On the other hand, I know some people who work for a charter school. They run a very tight ship, and it's night and day with our two schools. Charter schools have the freedom to set more of their own rules, guidelines, and curricula. They can be more picky in their administration, and the general consensus appears to be that charter schools are known for better preparing students. Some of my 6th graders once attended charter schools, and they are the best in the class. When teachers talk about charter schools, it's always with respect, though of course they resent the fact that charter school teachers have more freedom and better pay.
There are roughly 23984 issues concerning public education in this country, and many involve the distribution of public funds. How do we get schools that teach the kids who are statistically unlikely to survive past 25? What, if any, social obligation do we have to educate the youth of families unable to afford better education? Should it involve public funds? How do we encourage and incentivize children to learn? After all, how can we have an informed electorate and citizens capable of accepting individual responsibility in a culture that reinforces entitlements and violence? Certainly these are not easy questions to answer, but each Sunday I hope to explore a new aspect of the public education debate.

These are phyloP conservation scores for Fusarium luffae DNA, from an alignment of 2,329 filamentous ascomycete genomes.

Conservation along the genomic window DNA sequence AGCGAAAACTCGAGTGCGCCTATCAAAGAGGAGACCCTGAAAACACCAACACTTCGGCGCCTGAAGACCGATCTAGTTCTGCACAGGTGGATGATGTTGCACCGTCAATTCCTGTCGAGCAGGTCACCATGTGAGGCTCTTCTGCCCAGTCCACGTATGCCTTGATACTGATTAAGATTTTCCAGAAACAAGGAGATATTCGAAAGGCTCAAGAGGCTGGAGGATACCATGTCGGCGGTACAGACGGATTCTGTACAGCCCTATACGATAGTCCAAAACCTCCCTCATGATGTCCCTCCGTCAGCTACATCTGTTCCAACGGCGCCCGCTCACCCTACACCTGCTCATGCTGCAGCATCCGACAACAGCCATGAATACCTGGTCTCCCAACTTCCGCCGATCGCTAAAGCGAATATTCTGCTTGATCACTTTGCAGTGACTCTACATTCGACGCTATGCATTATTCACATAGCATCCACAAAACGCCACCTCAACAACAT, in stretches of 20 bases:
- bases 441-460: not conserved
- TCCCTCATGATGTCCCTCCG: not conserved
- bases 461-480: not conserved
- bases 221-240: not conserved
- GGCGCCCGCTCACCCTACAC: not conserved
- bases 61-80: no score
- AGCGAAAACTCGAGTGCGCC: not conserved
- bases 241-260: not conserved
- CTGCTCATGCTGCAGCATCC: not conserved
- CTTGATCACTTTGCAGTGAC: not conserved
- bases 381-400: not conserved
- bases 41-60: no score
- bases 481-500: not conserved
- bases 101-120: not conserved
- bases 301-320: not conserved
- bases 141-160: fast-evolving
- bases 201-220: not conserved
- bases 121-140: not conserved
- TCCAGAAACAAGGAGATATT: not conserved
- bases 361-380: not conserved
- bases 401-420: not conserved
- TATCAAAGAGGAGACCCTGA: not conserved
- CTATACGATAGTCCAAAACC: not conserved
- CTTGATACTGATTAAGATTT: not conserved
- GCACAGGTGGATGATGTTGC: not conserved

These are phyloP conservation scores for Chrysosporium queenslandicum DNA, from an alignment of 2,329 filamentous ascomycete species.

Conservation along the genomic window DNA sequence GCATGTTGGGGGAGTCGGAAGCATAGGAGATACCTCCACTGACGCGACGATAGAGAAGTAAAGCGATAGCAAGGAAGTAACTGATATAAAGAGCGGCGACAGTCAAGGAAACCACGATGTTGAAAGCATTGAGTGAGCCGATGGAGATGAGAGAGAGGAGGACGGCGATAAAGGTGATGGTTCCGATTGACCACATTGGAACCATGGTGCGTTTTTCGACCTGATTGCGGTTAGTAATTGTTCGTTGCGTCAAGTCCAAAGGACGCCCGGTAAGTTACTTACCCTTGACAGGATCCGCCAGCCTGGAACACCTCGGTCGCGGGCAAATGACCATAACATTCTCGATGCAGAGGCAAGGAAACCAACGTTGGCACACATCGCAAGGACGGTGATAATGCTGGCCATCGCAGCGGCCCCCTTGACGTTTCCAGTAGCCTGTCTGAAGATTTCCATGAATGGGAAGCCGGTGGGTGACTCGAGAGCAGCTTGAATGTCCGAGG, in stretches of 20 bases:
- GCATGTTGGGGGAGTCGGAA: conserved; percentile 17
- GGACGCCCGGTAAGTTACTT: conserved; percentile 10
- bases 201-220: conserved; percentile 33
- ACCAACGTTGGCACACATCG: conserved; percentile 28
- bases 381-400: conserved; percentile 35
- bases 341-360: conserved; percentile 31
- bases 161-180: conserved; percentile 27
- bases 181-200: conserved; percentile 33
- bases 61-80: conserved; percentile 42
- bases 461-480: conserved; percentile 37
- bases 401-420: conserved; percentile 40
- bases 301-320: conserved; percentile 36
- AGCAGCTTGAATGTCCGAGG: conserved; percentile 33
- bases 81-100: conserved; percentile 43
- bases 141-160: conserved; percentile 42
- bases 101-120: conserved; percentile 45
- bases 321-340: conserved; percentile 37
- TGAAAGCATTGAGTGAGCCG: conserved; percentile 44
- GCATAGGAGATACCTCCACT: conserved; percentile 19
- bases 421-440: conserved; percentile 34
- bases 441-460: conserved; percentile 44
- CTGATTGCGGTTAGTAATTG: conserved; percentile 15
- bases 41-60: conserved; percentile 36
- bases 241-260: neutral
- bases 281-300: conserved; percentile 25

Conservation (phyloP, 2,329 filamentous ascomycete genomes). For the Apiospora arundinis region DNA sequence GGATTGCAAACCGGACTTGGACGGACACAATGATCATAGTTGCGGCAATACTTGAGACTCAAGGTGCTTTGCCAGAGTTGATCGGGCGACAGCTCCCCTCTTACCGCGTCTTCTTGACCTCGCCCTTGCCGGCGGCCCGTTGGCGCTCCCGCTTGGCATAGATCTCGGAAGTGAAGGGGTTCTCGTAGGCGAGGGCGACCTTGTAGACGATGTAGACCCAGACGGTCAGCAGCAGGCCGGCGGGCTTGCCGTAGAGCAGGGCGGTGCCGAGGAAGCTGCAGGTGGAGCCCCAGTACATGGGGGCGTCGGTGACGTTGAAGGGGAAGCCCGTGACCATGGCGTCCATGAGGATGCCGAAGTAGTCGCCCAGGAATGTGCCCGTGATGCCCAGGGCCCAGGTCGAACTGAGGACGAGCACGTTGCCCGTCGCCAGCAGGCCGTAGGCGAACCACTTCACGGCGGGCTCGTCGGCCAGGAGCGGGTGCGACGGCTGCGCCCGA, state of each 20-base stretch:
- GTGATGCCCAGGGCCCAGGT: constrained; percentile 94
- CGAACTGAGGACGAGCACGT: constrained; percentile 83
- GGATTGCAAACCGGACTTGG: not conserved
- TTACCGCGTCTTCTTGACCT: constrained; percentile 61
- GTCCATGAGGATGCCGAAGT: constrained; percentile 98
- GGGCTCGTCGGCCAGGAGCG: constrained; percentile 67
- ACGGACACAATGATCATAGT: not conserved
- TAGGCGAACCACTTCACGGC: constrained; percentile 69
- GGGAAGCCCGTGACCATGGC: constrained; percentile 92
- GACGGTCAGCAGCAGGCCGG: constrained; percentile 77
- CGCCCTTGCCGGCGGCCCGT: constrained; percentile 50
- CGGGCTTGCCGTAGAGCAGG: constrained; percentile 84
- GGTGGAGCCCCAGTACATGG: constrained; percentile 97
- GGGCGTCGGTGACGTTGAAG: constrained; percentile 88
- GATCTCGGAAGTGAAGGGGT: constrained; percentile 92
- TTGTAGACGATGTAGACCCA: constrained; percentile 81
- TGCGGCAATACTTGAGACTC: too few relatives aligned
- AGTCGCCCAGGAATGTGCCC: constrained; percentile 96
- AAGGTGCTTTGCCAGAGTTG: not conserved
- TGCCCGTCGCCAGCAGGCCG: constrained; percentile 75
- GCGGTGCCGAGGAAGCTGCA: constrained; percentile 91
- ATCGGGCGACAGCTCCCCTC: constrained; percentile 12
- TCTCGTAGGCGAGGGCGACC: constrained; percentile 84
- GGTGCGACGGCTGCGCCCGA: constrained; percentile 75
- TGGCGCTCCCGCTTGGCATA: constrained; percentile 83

Join us next week, on Sundays with Sloane.
To get more info on Obama v. McCain in this arena, check out this article.